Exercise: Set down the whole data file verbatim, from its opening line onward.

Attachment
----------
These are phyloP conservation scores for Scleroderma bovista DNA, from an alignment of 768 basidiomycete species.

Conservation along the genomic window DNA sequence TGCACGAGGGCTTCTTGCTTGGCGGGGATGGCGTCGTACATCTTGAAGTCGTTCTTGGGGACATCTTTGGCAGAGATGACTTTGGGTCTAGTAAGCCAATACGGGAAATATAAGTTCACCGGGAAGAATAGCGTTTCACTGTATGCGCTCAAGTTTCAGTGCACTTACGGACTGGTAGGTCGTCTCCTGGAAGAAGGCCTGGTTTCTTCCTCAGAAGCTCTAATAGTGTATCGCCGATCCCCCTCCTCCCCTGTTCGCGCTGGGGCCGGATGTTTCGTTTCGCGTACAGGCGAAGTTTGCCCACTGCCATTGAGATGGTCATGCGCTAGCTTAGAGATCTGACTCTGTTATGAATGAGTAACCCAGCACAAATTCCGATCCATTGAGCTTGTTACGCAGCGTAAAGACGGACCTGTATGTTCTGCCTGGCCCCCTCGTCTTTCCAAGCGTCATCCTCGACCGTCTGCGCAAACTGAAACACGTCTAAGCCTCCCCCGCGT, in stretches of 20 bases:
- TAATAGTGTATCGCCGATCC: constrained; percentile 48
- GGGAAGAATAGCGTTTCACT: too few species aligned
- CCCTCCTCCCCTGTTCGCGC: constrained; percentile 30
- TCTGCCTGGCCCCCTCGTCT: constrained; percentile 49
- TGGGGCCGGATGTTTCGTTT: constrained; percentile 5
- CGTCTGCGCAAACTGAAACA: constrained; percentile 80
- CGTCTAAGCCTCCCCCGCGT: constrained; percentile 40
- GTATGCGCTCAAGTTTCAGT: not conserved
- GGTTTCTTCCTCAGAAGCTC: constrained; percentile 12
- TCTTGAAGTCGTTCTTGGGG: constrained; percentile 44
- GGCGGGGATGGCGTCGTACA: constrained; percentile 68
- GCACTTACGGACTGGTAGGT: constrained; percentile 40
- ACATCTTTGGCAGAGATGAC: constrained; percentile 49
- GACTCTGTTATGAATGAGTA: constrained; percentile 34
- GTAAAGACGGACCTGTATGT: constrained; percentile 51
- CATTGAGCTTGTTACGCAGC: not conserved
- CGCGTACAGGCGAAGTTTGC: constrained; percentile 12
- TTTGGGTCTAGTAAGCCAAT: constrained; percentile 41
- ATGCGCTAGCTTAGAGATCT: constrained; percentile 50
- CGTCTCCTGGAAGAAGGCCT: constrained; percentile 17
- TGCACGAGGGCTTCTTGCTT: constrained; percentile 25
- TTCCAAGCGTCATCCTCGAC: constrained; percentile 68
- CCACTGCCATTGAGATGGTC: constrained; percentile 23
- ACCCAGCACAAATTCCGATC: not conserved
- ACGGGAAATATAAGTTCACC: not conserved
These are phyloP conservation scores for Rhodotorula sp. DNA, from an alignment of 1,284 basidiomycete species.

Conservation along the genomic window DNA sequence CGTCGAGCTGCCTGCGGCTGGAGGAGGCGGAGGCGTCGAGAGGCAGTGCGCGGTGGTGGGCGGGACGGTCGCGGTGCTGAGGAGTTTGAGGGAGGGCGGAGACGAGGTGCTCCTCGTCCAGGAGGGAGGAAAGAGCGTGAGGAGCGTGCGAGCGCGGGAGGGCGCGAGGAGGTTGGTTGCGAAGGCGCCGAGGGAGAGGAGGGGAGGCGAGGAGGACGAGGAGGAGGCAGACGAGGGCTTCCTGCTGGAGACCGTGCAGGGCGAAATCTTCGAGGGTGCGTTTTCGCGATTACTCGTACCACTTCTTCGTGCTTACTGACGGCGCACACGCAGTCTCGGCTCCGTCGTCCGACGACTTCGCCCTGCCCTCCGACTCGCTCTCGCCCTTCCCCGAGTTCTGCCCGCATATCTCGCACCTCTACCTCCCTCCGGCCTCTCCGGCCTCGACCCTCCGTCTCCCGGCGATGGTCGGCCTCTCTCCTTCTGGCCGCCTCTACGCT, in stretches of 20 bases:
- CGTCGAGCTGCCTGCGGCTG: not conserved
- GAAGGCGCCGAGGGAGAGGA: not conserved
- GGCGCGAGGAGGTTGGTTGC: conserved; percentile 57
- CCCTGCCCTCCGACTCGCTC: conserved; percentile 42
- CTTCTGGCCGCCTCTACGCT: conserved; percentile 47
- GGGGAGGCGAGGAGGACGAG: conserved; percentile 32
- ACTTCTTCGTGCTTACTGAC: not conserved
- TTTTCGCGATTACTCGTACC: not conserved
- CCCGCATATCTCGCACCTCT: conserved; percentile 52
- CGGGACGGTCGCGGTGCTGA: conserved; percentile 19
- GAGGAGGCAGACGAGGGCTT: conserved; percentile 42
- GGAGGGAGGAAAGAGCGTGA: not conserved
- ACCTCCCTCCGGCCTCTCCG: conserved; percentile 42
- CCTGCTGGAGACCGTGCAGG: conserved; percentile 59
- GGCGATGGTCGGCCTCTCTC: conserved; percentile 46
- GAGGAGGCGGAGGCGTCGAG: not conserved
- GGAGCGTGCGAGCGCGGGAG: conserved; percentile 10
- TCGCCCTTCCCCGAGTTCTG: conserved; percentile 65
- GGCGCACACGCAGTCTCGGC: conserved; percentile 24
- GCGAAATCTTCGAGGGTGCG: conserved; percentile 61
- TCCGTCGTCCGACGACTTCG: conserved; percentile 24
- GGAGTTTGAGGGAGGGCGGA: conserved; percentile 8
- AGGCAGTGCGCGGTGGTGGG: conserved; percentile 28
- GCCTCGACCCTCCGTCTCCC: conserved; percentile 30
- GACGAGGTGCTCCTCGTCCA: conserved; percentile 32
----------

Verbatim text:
These are phyloP conservation scores for Scleroderma bovista DNA, from an alignment of 768 basidiomycete species.

Conservation along the genomic window DNA sequence TGCACGAGGGCTTCTTGCTTGGCGGGGATGGCGTCGTACATCTTGAAGTCGTTCTTGGGGACATCTTTGGCAGAGATGACTTTGGGTCTAGTAAGCCAATACGGGAAATATAAGTTCACCGGGAAGAATAGCGTTTCACTGTATGCGCTCAAGTTTCAGTGCACTTACGGACTGGTAGGTCGTCTCCTGGAAGAAGGCCTGGTTTCTTCCTCAGAAGCTCTAATAGTGTATCGCCGATCCCCCTCCTCCCCTGTTCGCGCTGGGGCCGGATGTTTCGTTTCGCGTACAGGCGAAGTTTGCCCACTGCCATTGAGATGGTCATGCGCTAGCTTAGAGATCTGACTCTGTTATGAATGAGTAACCCAGCACAAATTCCGATCCATTGAGCTTGTTACGCAGCGTAAAGACGGACCTGTATGTTCTGCCTGGCCCCCTCGTCTTTCCAAGCGTCATCCTCGACCGTCTGCGCAAACTGAAACACGTCTAAGCCTCCCCCGCGT, in stretches of 20 bases:
- TAATAGTGTATCGCCGATCC: constrained; percentile 48
- GGGAAGAATAGCGTTTCACT: too few species aligned
- CCCTCCTCCCCTGTTCGCGC: constrained; percentile 30
- TCTGCCTGGCCCCCTCGTCT: constrained; percentile 49
- TGGGGCCGGATGTTTCGTTT: constrained; percentile 5
- CGTCTGCGCAAACTGAAACA: constrained; percentile 80
- CGTCTAAGCCTCCCCCGCGT: constrained; percentile 40
- GTATGCGCTCAAGTTTCAGT: not conserved
- GGTTTCTTCCTCAGAAGCTC: constrained; percentile 12
- TCTTGAAGTCGTTCTTGGGG: constrained; percentile 44
- GGCGGGGATGGCGTCGTACA: constrained; percentile 68
- GCACTTACGGACTGGTAGGT: constrained; percentile 40
- ACATCTTTGGCAGAGATGAC: constrained; percentile 49
- GACTCTGTTATGAATGAGTA: constrained; percentile 34
- GTAAAGACGGACCTGTATGT: constrained; percentile 51
- CATTGAGCTTGTTACGCAGC: not conserved
- CGCGTACAGGCGAAGTTTGC: constrained; percentile 12
- TTTGGGTCTAGTAAGCCAAT: constrained; percentile 41
- ATGCGCTAGCTTAGAGATCT: constrained; percentile 50
- CGTCTCCTGGAAGAAGGCCT: constrained; percentile 17
- TGCACGAGGGCTTCTTGCTT: constrained; percentile 25
- TTCCAAGCGTCATCCTCGAC: constrained; percentile 68
- CCACTGCCATTGAGATGGTC: constrained; percentile 23
- ACCCAGCACAAATTCCGATC: not conserved
- ACGGGAAATATAAGTTCACC: not conserved
These are phyloP conservation scores for Rhodotorula sp. DNA, from an alignment of 1,284 basidiomycete species.

Conservation along the genomic window DNA sequence CGTCGAGCTGCCTGCGGCTGGAGGAGGCGGAGGCGTCGAGAGGCAGTGCGCGGTGGTGGGCGGGACGGTCGCGGTGCTGAGGAGTTTGAGGGAGGGCGGAGACGAGGTGCTCCTCGTCCAGGAGGGAGGAAAGAGCGTGAGGAGCGTGCGAGCGCGGGAGGGCGCGAGGAGGTTGGTTGCGAAGGCGCCGAGGGAGAGGAGGGGAGGCGAGGAGGACGAGGAGGAGGCAGACGAGGGCTTCCTGCTGGAGACCGTGCAGGGCGAAATCTTCGAGGGTGCGTTTTCGCGATTACTCGTACCACTTCTTCGTGCTTACTGACGGCGCACACGCAGTCTCGGCTCCGTCGTCCGACGACTTCGCCCTGCCCTCCGACTCGCTCTCGCCCTTCCCCGAGTTCTGCCCGCATATCTCGCACCTCTACCTCCCTCCGGCCTCTCCGGCCTCGACCCTCCGTCTCCCGGCGATGGTCGGCCTCTCTCCTTCTGGCCGCCTCTACGCT, in stretches of 20 bases:
- CGTCGAGCTGCCTGCGGCTG: not conserved
- GAAGGCGCCGAGGGAGAGGA: not conserved
- GGCGCGAGGAGGTTGGTTGC: conserved; percentile 57
- CCCTGCCCTCCGACTCGCTC: conserved; percentile 42
- CTTCTGGCCGCCTCTACGCT: conserved; percentile 47
- GGGGAGGCGAGGAGGACGAG: conserved; percentile 32
- ACTTCTTCGTGCTTACTGAC: not conserved
- TTTTCGCGATTACTCGTACC: not conserved
- CCCGCATATCTCGCACCTCT: conserved; percentile 52
- CGGGACGGTCGCGGTGCTGA: conserved; percentile 19
- GAGGAGGCAGACGAGGGCTT: conserved; percentile 42
- GGAGGGAGGAAAGAGCGTGA: not conserved
- ACCTCCCTCCGGCCTCTCCG: conserved; percentile 42
- CCTGCTGGAGACCGTGCAGG: conserved; percentile 59
- GGCGATGGTCGGCCTCTCTC: conserved; percentile 46
- GAGGAGGCGGAGGCGTCGAG: not conserved
- GGAGCGTGCGAGCGCGGGAG: conserved; percentile 10
- TCGCCCTTCCCCGAGTTCTG: conserved; percentile 65
- GGCGCACACGCAGTCTCGGC: conserved; percentile 24
- GCGAAATCTTCGAGGGTGCG: conserved; percentile 61
- TCCGTCGTCCGACGACTTCG: conserved; percentile 24
- GGAGTTTGAGGGAGGGCGGA: conserved; percentile 8
- AGGCAGTGCGCGGTGGTGGG: conserved; percentile 28
- GCCTCGACCCTCCGTCTCCC: conserved; percentile 30
- GACGAGGTGCTCCTCGTCCA: conserved; percentile 32